The story is just intriguing enough to keep me watching, but it’s also very cold. Kate as Mildred seems as though she should be poised to be a source of joy and warmth in an otherwise harsh and chilly world, but she’s as icy as everyone and everything else. I am entirely baffled by it.
Like a lot of writers, I often feel I should read more. Which is ridiculous, in a way: I read research books and novels and mountains of student fiction. But there’s always more, and I want to keep up with my friends’ books, and learn all of history evar, except the parts that bore me stiff.
So I review. This makes me responsible to others for the reading, and I’ve always had the good fortune to review for editors who give me a lot of latitude to pick books I expect to like heartily, or even love. (I have no interest in reading bad books or panning same.) I get a deadline and a free copy and a financial carrot for pushing something I’d do anyway to the top of the pile. Ideally, everyone wins.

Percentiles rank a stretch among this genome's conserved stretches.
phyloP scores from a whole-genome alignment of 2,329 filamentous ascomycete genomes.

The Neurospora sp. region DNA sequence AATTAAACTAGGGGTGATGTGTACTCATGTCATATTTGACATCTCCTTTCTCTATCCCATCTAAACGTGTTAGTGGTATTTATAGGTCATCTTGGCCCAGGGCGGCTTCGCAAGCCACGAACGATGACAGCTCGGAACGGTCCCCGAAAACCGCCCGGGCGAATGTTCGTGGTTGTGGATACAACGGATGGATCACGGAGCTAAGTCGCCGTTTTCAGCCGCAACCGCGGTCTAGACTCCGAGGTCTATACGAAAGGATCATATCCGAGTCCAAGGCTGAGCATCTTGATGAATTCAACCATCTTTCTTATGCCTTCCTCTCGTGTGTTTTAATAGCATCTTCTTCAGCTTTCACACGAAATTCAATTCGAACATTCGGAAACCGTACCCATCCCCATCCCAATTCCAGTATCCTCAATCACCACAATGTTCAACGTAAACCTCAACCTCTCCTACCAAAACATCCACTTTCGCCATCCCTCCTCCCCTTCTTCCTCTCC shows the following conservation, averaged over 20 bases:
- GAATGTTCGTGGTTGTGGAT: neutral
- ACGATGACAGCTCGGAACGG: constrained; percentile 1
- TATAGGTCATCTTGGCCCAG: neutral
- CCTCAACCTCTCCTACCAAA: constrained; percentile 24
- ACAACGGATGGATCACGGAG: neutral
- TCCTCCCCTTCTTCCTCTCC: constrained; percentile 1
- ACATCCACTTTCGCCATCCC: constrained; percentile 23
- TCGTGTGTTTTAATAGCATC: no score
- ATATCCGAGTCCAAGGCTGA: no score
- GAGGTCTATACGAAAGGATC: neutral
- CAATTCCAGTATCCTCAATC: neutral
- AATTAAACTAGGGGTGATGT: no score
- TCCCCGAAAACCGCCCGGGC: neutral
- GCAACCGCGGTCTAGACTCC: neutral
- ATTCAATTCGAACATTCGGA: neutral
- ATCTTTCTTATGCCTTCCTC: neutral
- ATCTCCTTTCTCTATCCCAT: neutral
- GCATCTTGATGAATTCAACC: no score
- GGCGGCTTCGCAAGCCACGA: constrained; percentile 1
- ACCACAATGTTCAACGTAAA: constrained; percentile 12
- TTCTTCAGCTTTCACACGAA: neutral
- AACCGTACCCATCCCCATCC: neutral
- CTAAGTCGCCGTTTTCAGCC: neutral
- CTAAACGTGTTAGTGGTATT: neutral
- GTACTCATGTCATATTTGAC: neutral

In recent weeks this strategy has led to my reviewing Lyda Morehouse’s wonderful AngelLINK prequel, Resurrection Code and M.K. Hobson’s delectable bustlepunk romance-romp The Hidden Goddess. Now I’m onto a delightful and surprising mystery, by Wayne Arthurson, Fall from Grace, which among other things evokes the prairies and Edmonton so vividly it’s a miracle I don’t have hives.
Still. I should read more, dammitall. And when I’m reading fiction I think I should be reading research stuff, and when I’m deep in a history book I think about how I write novels and should read them. And someone gave me that book out of the goodness of their heart, and I asked for that one as a birthday present… oh, I know it’s ridiculous. Shut up, inner voice, and all that.
But this month I’ve taken that fortune-cookie advice I mentioned awhile ago, by way of a discussion of characterization and revision, to heart. (It’s the one that goes, roughly: “if you want something you’ve never had, you have to try something you’ve never done.”)